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Reassuring or Risky: The Presentation of Seafood Safety in the Aftermath of the British Petroleum Deepwater Horizon Oil Spill

June 05, 2013
American Journal of Public Health

Amelia L. Greiner, PhD, Lisa P. Lagasse, MHS, Roni A. Neff, PhD, David C. Love, PhD, Rachel Chase, BS, Natasha Sokol, MPH, and Katherine Clegg Smith, PhD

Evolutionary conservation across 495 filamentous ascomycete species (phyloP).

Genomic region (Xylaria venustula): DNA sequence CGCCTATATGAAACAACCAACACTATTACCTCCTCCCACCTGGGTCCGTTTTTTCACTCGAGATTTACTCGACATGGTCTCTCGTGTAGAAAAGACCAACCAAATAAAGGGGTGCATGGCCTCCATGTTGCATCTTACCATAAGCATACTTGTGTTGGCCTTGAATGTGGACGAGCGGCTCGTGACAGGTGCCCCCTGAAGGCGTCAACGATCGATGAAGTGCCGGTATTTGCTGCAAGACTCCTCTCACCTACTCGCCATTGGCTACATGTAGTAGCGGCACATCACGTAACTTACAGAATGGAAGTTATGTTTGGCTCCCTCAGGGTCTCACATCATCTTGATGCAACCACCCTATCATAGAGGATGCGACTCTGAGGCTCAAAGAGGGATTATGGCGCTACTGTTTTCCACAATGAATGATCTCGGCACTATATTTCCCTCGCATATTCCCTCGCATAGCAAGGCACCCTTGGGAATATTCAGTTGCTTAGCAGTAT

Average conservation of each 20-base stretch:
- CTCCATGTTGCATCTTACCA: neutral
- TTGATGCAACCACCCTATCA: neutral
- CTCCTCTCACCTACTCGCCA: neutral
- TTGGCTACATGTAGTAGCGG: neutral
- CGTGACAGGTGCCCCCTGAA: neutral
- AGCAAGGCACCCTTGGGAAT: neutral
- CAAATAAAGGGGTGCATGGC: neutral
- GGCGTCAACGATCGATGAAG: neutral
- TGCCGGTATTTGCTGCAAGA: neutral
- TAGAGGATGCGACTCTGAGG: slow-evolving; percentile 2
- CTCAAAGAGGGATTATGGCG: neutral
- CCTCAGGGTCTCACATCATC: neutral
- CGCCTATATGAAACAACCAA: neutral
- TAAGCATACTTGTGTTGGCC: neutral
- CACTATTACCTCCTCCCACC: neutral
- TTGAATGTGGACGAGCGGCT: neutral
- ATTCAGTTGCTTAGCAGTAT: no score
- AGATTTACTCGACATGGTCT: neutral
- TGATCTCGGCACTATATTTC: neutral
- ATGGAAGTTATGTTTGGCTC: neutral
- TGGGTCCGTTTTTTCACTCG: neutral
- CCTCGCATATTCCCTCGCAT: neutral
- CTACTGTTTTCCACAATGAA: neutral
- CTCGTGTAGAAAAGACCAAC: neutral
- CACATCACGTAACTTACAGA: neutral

The BP Deepwater Horizon Oil Spill was enormously newsworthy; coverage interlaced discussions of health, economic, and environmental impacts and risks. We analyzed 315 news articles that considered Gulf seafood safety from the year following the spill. We explored reporting trends, risk presentation, message source, stakeholder perspectives on safety, and framing of safety messages. Approximately one third of articles presented risk associated with seafood consumption as a standalone issue, rather than in conjunction with environmental or economic risks. Government sources were most frequent and their messages were largely framed as reassuring as to seafood safety. Discussions of prevention were limited to short-term, secondary prevention approaches. These data demonstrate a need for risk communication in news coverage of food safety that addresses the larger risk context, primary prevention, and structural causes of risk.

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